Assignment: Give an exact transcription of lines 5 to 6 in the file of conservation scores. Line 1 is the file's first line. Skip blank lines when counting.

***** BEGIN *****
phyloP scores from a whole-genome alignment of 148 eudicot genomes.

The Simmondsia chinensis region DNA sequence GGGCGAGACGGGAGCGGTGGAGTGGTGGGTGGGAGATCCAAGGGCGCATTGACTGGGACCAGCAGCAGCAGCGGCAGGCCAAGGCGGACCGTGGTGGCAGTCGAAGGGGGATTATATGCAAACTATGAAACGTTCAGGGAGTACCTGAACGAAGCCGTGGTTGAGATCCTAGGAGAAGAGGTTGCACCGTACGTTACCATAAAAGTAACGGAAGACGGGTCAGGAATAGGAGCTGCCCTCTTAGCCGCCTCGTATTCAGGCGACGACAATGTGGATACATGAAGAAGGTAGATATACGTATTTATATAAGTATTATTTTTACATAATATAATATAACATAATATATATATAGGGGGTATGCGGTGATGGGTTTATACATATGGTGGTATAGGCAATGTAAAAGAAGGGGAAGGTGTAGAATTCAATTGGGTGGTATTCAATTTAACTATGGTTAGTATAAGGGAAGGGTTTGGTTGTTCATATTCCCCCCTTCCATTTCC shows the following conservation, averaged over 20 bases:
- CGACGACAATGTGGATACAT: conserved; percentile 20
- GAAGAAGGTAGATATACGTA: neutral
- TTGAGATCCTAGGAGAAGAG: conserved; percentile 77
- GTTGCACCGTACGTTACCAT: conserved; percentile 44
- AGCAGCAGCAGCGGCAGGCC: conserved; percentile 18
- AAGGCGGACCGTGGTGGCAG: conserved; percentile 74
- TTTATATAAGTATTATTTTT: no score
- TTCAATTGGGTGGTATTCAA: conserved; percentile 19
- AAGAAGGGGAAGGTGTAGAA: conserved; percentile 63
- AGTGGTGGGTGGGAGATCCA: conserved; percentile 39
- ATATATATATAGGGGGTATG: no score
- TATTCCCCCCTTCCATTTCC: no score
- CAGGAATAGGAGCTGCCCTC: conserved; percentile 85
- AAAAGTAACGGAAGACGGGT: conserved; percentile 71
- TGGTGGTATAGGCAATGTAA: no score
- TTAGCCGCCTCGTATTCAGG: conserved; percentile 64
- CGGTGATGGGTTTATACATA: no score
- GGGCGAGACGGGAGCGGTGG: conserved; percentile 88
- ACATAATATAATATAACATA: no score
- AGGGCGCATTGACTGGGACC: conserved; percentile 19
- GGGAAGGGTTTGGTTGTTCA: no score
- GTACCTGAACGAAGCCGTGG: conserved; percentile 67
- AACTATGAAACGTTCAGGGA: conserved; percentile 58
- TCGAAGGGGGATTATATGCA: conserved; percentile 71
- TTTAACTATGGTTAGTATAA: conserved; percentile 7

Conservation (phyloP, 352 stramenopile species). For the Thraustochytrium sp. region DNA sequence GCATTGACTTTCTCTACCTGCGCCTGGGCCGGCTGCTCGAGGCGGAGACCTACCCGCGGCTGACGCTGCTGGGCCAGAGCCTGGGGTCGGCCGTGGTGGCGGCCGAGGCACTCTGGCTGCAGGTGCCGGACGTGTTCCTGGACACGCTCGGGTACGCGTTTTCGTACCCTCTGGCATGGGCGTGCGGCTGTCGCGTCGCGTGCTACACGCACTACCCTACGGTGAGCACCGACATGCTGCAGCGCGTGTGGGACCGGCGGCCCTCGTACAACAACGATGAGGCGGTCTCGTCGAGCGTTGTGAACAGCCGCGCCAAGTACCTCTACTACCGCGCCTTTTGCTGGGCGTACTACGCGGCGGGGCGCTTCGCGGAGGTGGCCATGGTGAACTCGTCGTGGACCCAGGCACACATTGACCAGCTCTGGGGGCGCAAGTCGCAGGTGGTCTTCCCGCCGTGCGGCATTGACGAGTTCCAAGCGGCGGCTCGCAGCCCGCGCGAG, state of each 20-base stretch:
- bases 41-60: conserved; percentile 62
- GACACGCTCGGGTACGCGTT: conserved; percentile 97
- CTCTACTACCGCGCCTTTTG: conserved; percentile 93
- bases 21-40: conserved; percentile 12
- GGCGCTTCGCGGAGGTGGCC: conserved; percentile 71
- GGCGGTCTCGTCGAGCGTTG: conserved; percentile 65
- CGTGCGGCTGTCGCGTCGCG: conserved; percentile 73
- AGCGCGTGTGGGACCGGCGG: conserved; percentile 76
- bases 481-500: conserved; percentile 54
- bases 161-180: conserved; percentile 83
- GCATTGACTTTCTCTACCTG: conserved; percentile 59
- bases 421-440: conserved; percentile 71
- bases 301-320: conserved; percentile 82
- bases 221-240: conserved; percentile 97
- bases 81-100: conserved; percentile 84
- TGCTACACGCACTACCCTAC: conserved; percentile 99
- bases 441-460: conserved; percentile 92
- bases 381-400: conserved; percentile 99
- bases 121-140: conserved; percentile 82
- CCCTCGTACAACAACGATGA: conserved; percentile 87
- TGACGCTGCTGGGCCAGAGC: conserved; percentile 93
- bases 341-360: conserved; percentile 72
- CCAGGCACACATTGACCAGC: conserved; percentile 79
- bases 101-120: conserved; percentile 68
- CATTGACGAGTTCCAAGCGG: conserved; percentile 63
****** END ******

- TTGAGATCCTAGGAGAAGAG: conserved; percentile 77
- GTTGCACCGTACGTTACCAT: conserved; percentile 44